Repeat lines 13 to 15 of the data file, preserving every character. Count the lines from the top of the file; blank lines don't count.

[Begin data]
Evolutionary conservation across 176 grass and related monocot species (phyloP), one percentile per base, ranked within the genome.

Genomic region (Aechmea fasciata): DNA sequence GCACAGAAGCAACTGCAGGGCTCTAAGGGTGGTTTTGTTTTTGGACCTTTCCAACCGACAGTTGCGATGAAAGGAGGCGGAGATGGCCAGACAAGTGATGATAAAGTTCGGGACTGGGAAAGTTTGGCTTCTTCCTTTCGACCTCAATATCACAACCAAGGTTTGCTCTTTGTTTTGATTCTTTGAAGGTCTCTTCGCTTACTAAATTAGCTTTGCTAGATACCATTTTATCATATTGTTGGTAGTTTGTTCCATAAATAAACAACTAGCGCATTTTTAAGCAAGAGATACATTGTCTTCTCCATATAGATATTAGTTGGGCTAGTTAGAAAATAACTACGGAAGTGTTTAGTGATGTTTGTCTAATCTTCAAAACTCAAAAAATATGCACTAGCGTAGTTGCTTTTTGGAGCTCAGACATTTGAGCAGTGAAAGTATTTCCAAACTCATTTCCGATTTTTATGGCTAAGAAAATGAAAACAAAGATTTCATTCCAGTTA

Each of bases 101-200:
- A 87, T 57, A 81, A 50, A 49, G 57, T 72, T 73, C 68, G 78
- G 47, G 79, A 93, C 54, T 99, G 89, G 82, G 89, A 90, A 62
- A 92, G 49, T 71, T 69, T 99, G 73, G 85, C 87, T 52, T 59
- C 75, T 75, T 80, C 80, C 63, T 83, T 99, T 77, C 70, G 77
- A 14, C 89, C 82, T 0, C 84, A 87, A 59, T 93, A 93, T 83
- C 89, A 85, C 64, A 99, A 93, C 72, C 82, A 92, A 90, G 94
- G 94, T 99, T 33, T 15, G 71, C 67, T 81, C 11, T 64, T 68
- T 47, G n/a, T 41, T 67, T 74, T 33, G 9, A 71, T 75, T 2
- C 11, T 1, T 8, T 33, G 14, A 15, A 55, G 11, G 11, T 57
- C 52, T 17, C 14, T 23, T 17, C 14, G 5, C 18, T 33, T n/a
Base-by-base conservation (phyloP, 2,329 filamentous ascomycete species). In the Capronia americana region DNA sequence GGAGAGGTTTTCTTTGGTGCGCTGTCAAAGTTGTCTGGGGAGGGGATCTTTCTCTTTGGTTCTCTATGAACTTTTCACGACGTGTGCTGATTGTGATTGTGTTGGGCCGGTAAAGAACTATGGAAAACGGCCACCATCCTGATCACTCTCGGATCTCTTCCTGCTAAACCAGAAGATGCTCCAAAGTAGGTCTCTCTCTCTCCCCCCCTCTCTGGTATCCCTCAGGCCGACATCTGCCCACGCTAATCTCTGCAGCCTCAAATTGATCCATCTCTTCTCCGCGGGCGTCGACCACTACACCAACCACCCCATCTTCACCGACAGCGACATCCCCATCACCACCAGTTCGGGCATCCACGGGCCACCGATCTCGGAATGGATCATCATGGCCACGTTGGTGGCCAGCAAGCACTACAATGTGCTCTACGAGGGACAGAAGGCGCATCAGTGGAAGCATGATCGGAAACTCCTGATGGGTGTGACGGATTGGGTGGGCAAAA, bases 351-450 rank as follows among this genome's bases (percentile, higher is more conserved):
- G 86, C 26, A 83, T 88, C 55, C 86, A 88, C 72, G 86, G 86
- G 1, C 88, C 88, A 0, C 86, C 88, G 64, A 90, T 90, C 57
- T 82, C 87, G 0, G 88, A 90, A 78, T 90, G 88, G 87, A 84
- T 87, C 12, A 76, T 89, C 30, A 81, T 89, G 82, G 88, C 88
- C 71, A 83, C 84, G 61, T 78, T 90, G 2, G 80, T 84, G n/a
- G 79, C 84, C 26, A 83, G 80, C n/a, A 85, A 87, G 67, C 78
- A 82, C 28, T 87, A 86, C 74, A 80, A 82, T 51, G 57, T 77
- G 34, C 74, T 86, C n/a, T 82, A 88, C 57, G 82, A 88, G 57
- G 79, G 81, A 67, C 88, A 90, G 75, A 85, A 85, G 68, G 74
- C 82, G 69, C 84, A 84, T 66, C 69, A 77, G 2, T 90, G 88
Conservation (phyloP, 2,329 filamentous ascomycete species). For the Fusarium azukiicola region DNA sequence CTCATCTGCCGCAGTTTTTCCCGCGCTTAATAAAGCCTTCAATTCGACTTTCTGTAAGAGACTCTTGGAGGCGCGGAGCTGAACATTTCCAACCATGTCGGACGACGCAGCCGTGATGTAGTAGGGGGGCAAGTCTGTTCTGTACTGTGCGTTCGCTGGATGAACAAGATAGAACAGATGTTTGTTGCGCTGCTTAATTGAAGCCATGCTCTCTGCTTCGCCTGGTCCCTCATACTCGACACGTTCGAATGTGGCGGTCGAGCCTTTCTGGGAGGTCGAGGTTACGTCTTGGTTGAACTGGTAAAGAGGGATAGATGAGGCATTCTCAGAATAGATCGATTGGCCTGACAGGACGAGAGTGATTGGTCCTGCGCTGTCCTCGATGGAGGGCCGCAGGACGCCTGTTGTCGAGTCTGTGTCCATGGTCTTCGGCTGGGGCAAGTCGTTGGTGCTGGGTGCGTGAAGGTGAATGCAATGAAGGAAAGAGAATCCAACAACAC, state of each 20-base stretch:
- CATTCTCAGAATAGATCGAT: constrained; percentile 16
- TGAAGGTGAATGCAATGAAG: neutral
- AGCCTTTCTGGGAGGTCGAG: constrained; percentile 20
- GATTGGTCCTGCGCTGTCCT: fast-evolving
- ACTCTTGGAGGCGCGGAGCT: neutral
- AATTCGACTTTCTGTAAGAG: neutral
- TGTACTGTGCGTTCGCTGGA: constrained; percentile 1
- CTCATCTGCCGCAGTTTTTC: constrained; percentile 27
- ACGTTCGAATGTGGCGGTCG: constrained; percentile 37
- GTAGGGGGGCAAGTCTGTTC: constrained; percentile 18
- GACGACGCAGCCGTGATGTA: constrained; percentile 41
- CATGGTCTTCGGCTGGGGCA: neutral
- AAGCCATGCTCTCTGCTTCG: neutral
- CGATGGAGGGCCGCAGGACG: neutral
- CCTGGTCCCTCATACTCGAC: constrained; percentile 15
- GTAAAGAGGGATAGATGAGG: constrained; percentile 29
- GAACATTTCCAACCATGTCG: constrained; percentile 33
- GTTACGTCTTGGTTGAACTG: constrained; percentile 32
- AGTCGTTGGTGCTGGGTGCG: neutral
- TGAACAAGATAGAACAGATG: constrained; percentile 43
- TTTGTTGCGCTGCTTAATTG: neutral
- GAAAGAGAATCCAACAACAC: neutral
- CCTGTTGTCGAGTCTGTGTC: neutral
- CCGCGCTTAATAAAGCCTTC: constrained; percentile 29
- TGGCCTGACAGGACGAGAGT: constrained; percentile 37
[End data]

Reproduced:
- C 52, T 17, C 14, T 23, T 17, C 14, G 5, C 18, T 33, T n/a
Base-by-base conservation (phyloP, 2,329 filamentous ascomycete species). In the Capronia americana region DNA sequence GGAGAGGTTTTCTTTGGTGCGCTGTCAAAGTTGTCTGGGGAGGGGATCTTTCTCTTTGGTTCTCTATGAACTTTTCACGACGTGTGCTGATTGTGATTGTGTTGGGCCGGTAAAGAACTATGGAAAACGGCCACCATCCTGATCACTCTCGGATCTCTTCCTGCTAAACCAGAAGATGCTCCAAAGTAGGTCTCTCTCTCTCCCCCCCTCTCTGGTATCCCTCAGGCCGACATCTGCCCACGCTAATCTCTGCAGCCTCAAATTGATCCATCTCTTCTCCGCGGGCGTCGACCACTACACCAACCACCCCATCTTCACCGACAGCGACATCCCCATCACCACCAGTTCGGGCATCCACGGGCCACCGATCTCGGAATGGATCATCATGGCCACGTTGGTGGCCAGCAAGCACTACAATGTGCTCTACGAGGGACAGAAGGCGCATCAGTGGAAGCATGATCGGAAACTCCTGATGGGTGTGACGGATTGGGTGGGCAAAA, bases 351-450 rank as follows among this genome's bases (percentile, higher is more conserved):
- G 86, C 26, A 83, T 88, C 55, C 86, A 88, C 72, G 86, G 86